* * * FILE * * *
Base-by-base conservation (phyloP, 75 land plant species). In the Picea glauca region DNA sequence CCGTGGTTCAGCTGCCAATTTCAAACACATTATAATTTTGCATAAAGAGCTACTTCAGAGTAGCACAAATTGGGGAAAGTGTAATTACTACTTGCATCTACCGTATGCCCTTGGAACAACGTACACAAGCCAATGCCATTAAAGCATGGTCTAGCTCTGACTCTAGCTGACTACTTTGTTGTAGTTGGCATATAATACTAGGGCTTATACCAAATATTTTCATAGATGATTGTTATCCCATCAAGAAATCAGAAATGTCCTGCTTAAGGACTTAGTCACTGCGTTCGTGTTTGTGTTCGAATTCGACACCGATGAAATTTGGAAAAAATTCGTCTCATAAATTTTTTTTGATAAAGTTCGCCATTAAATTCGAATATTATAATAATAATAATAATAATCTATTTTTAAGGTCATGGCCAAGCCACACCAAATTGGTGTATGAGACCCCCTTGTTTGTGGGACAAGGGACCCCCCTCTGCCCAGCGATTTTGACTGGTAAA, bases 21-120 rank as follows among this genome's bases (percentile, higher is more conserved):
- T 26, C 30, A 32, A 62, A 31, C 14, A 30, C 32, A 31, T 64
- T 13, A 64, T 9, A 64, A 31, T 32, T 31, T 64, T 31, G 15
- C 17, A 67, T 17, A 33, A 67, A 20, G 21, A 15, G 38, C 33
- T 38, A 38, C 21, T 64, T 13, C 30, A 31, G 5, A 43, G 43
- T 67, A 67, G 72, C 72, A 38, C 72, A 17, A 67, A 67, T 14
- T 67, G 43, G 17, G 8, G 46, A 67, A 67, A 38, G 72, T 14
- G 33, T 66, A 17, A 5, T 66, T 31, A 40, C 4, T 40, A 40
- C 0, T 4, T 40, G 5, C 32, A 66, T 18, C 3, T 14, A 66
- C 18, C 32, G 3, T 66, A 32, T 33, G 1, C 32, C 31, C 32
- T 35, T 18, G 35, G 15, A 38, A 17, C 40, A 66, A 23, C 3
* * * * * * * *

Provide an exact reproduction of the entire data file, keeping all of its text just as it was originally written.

Base-by-base conservation (phyloP, 75 land plant species). In the Picea glauca region DNA sequence CCGTGGTTCAGCTGCCAATTTCAAACACATTATAATTTTGCATAAAGAGCTACTTCAGAGTAGCACAAATTGGGGAAAGTGTAATTACTACTTGCATCTACCGTATGCCCTTGGAACAACGTACACAAGCCAATGCCATTAAAGCATGGTCTAGCTCTGACTCTAGCTGACTACTTTGTTGTAGTTGGCATATAATACTAGGGCTTATACCAAATATTTTCATAGATGATTGTTATCCCATCAAGAAATCAGAAATGTCCTGCTTAAGGACTTAGTCACTGCGTTCGTGTTTGTGTTCGAATTCGACACCGATGAAATTTGGAAAAAATTCGTCTCATAAATTTTTTTTGATAAAGTTCGCCATTAAATTCGAATATTATAATAATAATAATAATAATCTATTTTTAAGGTCATGGCCAAGCCACACCAAATTGGTGTATGAGACCCCCTTGTTTGTGGGACAAGGGACCCCCCTCTGCCCAGCGATTTTGACTGGTAAA, bases 21-120 rank as follows among this genome's bases (percentile, higher is more conserved):
- T 26, C 30, A 32, A 62, A 31, C 14, A 30, C 32, A 31, T 64
- T 13, A 64, T 9, A 64, A 31, T 32, T 31, T 64, T 31, G 15
- C 17, A 67, T 17, A 33, A 67, A 20, G 21, A 15, G 38, C 33
- T 38, A 38, C 21, T 64, T 13, C 30, A 31, G 5, A 43, G 43
- T 67, A 67, G 72, C 72, A 38, C 72, A 17, A 67, A 67, T 14
- T 67, G 43, G 17, G 8, G 46, A 67, A 67, A 38, G 72, T 14
- G 33, T 66, A 17, A 5, T 66, T 31, A 40, C 4, T 40, A 40
- C 0, T 4, T 40, G 5, C 32, A 66, T 18, C 3, T 14, A 66
- C 18, C 32, G 3, T 66, A 32, T 33, G 1, C 32, C 31, C 32
- T 35, T 18, G 35, G 15, A 38, A 17, C 40, A 66, A 23, C 3